Two years ago, China Horse Club entered into a partnership with WinStar Farm to buy yearling colts, with the ultimate goal of winning top races at age 3.
Among those first-year purchases was a striking son of then-up-and-coming Ashford Stud stallion Scat Daddy named Justify, who was purchased for $500,000 at the Keeneland September yearling sale and sent to Hall of Fame trainer Bob Baffert.
Those decisions proved fortuitous May 5 when Justify posted a gutsy victory in the Kentucky Derby Presented by Woodford Reserve (G1) for WinStar, China Horse Club, and later additions Starlight Racing and Sol Kumin's Head of Plains Partners.
WinStar president Elliott Walden said Kenny Troutt's farm already had a program in which they bought about 20 yearling colts annually, with the goal of winning classics, and the new partnership enabled the elite racing and breeding nursery near Versailles, Ky., to expand that number to 30.
"They have a great team, and they trusted us," Walden said of China Horse Club during the Derby post-race press conference.
When Walden and WinStar general manager David Hanley sat down with Michael Wallace and Mick Flanagan of China Horse Club—along with Tom Ryan, whose SF Bloodstock was also involved in the partnership—to compare notes on horses they were inspecting at the Keeneland sale, there was unanimity that the Scat Daddy colt consigned by breeder John Gunther's Greenwood Farm fit the bill.
"This colt was really special as a yearling," Walden said. "He just stood out. Like Bob (Baffert) said, he's kind of like LeBron (James)."
"He was a beautiful yearling—had great balance and leg, great shoulder, and lovely length and neck, and power," Hanley said. "He had great stature—was a very impressive horse when he was pulled out in front of you. For a big horse, he was very light on his feet, with good action and good energy. All in all, he looked like a nice package. He moved like a horse that could be a powerful dirt horse."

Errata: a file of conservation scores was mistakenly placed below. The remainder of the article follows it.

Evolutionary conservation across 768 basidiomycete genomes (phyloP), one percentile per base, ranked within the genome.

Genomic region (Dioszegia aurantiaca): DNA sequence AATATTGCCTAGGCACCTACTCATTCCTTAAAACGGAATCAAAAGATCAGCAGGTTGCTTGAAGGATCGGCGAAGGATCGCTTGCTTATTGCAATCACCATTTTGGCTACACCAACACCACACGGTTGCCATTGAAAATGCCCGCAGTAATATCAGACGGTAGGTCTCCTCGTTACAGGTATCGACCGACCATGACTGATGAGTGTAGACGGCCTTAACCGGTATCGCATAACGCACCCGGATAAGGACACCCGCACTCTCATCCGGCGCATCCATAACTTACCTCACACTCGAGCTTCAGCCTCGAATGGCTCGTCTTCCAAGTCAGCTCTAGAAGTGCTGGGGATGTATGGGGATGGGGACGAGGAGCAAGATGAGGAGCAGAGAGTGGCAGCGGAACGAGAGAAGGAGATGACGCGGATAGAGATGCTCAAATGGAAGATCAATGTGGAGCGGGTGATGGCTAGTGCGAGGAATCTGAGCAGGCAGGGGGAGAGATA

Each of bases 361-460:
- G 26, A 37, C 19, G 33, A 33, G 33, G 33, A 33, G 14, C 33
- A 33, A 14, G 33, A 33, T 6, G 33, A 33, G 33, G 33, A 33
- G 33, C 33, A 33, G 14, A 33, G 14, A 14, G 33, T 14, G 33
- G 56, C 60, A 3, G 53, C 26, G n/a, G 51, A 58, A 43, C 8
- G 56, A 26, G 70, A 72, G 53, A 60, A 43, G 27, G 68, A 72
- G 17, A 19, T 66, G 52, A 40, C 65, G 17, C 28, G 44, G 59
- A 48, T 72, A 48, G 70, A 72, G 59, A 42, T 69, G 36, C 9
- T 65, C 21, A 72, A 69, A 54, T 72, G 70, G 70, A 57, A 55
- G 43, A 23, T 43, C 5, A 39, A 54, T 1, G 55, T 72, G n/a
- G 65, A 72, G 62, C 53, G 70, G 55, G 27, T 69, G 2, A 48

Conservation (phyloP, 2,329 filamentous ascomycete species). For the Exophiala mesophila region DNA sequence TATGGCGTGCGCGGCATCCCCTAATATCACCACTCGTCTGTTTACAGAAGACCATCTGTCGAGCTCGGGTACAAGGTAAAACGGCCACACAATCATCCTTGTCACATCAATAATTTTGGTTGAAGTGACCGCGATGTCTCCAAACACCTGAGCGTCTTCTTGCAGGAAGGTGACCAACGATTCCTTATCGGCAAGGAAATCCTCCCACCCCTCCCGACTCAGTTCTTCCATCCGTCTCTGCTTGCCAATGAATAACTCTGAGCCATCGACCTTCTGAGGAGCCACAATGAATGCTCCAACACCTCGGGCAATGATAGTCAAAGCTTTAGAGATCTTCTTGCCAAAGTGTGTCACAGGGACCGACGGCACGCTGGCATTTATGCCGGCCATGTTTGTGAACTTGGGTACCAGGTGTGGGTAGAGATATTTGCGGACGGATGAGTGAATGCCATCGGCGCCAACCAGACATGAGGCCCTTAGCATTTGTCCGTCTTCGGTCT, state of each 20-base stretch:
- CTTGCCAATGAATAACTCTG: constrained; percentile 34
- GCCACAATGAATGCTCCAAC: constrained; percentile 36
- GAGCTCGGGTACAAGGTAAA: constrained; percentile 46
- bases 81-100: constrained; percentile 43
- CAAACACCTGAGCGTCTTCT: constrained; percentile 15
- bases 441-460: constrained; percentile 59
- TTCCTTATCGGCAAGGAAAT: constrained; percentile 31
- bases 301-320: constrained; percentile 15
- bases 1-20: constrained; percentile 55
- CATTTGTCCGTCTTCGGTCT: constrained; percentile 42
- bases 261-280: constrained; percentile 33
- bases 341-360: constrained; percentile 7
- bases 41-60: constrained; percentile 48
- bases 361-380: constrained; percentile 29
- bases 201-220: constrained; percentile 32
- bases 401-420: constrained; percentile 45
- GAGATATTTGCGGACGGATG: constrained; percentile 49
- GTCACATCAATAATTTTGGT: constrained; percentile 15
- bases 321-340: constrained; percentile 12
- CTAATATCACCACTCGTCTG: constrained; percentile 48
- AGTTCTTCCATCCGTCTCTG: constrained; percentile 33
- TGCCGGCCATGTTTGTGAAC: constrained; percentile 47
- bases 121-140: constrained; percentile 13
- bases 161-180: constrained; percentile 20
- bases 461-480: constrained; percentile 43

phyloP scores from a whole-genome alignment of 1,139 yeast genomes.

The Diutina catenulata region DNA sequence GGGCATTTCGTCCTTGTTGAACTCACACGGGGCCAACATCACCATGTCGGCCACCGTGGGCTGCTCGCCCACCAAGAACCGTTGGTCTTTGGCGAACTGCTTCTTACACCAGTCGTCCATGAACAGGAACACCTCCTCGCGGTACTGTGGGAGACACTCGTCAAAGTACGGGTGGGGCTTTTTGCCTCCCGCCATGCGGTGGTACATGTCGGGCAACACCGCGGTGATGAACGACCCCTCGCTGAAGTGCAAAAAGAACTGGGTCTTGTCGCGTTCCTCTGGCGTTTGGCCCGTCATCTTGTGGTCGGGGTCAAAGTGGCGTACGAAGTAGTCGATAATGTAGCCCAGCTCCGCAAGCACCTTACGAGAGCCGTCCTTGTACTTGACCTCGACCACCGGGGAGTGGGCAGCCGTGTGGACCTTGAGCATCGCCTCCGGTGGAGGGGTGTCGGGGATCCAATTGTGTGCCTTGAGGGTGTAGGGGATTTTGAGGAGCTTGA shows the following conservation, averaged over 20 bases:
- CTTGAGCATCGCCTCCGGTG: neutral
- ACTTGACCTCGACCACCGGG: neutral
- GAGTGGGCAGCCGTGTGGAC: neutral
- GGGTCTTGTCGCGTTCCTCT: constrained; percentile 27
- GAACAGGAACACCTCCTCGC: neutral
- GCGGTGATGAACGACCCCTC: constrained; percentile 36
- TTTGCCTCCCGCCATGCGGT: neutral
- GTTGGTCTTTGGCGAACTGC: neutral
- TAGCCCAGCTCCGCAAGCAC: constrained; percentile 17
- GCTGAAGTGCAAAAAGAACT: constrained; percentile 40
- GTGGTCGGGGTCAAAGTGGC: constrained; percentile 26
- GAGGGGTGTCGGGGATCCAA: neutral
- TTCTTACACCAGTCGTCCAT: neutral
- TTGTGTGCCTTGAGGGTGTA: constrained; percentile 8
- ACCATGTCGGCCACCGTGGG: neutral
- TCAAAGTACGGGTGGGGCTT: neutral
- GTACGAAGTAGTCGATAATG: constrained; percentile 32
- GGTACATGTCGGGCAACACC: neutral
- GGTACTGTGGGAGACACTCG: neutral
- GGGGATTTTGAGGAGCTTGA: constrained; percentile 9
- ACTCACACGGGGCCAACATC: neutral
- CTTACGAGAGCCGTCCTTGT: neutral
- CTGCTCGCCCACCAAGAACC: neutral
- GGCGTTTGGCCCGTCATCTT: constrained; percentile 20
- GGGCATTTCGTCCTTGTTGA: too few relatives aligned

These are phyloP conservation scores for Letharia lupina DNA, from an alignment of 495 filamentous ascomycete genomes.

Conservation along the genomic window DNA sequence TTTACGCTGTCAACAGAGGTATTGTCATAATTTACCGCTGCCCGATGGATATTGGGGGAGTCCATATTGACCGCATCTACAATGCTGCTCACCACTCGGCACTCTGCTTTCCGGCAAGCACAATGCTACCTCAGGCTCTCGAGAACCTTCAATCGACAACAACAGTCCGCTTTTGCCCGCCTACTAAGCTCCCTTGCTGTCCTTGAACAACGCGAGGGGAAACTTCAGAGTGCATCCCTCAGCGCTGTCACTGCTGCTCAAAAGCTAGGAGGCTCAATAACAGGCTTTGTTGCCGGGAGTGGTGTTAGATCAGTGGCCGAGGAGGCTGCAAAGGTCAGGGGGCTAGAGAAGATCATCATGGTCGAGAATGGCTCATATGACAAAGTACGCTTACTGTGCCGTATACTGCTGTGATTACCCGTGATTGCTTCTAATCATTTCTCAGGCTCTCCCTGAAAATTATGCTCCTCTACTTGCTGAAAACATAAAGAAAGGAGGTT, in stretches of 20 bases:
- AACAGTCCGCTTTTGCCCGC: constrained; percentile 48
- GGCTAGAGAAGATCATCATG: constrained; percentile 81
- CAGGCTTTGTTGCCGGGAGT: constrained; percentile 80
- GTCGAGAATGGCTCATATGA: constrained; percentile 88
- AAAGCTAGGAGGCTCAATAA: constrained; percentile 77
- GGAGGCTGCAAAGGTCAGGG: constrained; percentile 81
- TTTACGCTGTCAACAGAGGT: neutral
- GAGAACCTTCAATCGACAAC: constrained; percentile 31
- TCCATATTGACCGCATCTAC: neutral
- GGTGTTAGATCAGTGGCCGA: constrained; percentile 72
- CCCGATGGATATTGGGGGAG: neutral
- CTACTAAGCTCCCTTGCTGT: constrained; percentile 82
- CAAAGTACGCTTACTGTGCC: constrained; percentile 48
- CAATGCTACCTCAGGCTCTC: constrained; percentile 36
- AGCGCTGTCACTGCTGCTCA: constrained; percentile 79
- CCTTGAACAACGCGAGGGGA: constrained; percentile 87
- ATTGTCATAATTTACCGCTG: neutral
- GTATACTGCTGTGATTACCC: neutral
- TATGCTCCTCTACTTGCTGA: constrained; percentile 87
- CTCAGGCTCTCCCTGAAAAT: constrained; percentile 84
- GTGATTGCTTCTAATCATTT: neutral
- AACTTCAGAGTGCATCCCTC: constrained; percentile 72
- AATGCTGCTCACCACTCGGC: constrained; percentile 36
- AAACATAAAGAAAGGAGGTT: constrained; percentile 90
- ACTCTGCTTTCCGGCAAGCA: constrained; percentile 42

"He was such a beautiful, upstanding horse who was light on his feet," Wallace said. "If we were going to push on a horse in the first few days of that sale, he was the one we were going to push hard for. He stood out head and shoulders above everybody else in that sale."
In addition to his looks and movement, Justify had a pedigree with appeal. He is by a once-promising young Ashford Stud stallion whose career was cut short when he died unexpectedly in 2015. Scat Daddy has since emerged as a top-10 sire.
"We were lucky we got in early on Scat Daddy," Wallace said. "A yearling like that walks into the Keeneland sale now, and he brings three times that amount."
"He is out of a Ghostzapper mare, and the second dam was by Pulpit, so you have two classic dirt horses on the bottom side in Awesome Again (Ghostzapper's sire) and A.P. Indy (the sire of Pulpit). So he ticked a lot of the boxes we look for," Hanley said.
While the partners had high expectations for Justify, they were patient and allowed the colt to grow into his large frame.
"We always thought he would go a classic distance on dirt. He was a big horse, and as a 2-year-old we gave him a little bit of time," Hanley said of Justify, who did not make his first start until Feb. 18 when he won by 9 1/2 lengths in maiden special weight company at Santa Anita Park. That was followed by a 6 1/2-length victory in an optional-claiming allowance event before his Santa Anita Derby (G1) triumph.
"He has benefited from that time and has only matured into what he is as a 3-year-old," Hanley said of the decision to give the colt time to justify his owners' confidence.
The winning partnership was also represented by third-place finisher Audible, a son of Into Mischief who was acquired by China Horse Club and WinStar as a 2-year-old for $500,000 from Crupi's New Castle Farm at the 2017 Fasig-Tipton Gulfstream 2-year-olds in training sale. Audible, who rewarded his owners with a win in the Xpressbet Florida Derby (G1), was purchased by Crupi for $175,000 at the Fasig-Tipton Saratoga yearling sale.
"They are both good-looking horses by good stallions, (and) are now grade 1 winners," Flanagan said.